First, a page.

Protecting the Holocaust narrative


Israeli Prime Minister Benjamin Netanyahu’s fury over a piece of Polish legislation is at first mystifying, but when considered more closely, highly instructive. The Poles are changing their law to forbid the words “Polish death camps” when anyone refers to the six Nazi extermination camps set up in Poland during the World War II.

The most notorious were Auschwitz and Birkenau but there were also Treblinka, Majdanej, Belzec and Sobibor. To conceal their horrific crimes, the Nazis sought to erase all traces of the last two, removing all buildings, exhuming and pulverizing corpses before planting trees over the sites.

It may be puzzling that the Polish government is making it a criminal offense, in Poland anyway, to refer from now on to “Polish death camps”. The preferred style will be something like “Nazi death camps in Poland”. The view in Warsaw is that calling the death camps “Polish” suggests the Poles had something to do with these monstrous examples of human bestiality in an allegedly civilized Europe. At first blush this is hypersensitive. Though there was pre-war anti-Semitism in Poland, the Poles themselves were treated by the Nazis as a sub-human species who were only good as slave laborers for their new German masters. And there are many established incidences of Poles, with little enough themselves on which to survive, sheltering Polish Jews. However, there is a degree of reason to this sensitivity since more than three generations on from the hideous history of Nazi barbarity, there is declining appreciation of the gross facts of their behavior. A less-informed young person today reading of “Polish death camps” might assume that these were indeed run by Poles.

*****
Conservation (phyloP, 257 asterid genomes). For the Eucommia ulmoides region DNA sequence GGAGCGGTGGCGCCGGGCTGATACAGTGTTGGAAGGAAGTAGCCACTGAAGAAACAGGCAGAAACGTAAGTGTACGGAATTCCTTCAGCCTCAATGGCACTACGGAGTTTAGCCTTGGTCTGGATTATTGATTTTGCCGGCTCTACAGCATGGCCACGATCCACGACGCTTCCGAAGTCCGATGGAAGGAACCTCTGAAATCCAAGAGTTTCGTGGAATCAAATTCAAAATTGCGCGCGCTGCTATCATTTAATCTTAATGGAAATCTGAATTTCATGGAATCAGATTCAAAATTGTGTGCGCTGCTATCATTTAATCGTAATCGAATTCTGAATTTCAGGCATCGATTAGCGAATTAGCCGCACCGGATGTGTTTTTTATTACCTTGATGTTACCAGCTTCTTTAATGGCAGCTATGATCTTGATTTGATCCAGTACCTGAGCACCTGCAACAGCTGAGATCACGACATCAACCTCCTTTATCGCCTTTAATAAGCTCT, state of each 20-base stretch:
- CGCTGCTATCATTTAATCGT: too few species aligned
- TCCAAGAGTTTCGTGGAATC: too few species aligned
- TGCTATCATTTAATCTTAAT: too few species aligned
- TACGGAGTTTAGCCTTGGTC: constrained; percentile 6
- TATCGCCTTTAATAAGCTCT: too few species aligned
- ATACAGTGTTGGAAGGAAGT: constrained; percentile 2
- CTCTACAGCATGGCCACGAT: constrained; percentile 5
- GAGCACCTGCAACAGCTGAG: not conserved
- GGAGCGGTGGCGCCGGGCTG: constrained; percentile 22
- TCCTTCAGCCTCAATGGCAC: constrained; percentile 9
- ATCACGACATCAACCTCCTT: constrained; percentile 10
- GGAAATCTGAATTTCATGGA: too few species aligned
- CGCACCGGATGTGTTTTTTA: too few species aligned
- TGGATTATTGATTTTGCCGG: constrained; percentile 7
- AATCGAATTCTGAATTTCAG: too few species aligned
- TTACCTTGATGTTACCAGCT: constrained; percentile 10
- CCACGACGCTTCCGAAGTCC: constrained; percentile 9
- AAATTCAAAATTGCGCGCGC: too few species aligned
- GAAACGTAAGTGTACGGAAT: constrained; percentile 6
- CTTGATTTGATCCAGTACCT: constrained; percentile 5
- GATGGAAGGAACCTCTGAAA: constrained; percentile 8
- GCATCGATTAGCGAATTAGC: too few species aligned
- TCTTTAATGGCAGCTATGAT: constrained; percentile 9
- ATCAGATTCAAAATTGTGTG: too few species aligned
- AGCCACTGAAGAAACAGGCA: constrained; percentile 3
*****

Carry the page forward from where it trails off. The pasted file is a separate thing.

But it is not the Polish reaction that is so notable but the extraordinary response of Netanyahu to the new legislation. The Polish ambassador has been called in by the Israel government and given an angry dressing down. Netanyahu of course ignores the fact that most of the millions of Polish Jews who were murdered by the Nazis — were all Polish citizens. The death camps were also used to slaughter millions more Jews rounded up and transported from all over Europe together with many hundreds of thousands of captured Russian soldiers and gypsies, homosexuals and political dissidents.

But of course for Israel, the Holocaust is a foundation stone of its statehood. It cannot be sullied or criticized in any way. Hard-line Zionists regard even such a minor change to the historic construct of the Nazis’ Jewish extermination as that being debated by the Polish parliament as a diminution of the narrative underpinning the creation of the state of Israel.

Israel has weaponized the Holocaust. It is the cutting edge of a sword used against criticism of Zionism which is always branded as anti-Semitism. Even Jews who question Israel’s conduct are slashed at as anti-Semites. Nothing can be allowed to call into question what modern Israel does.

Yet the supreme and disgusting irony is that Israel’s mantra of victimhood is built upon its own victimization of the Palestinians and its program of illegal settlements as part of a Nazi-style “Lebensraum”— “Living room” to the east. There may be no Israeli death camps but Gaza and the Occupied territories are ghettos run with an uncompromising ruthlessness that the Nazis would have understood.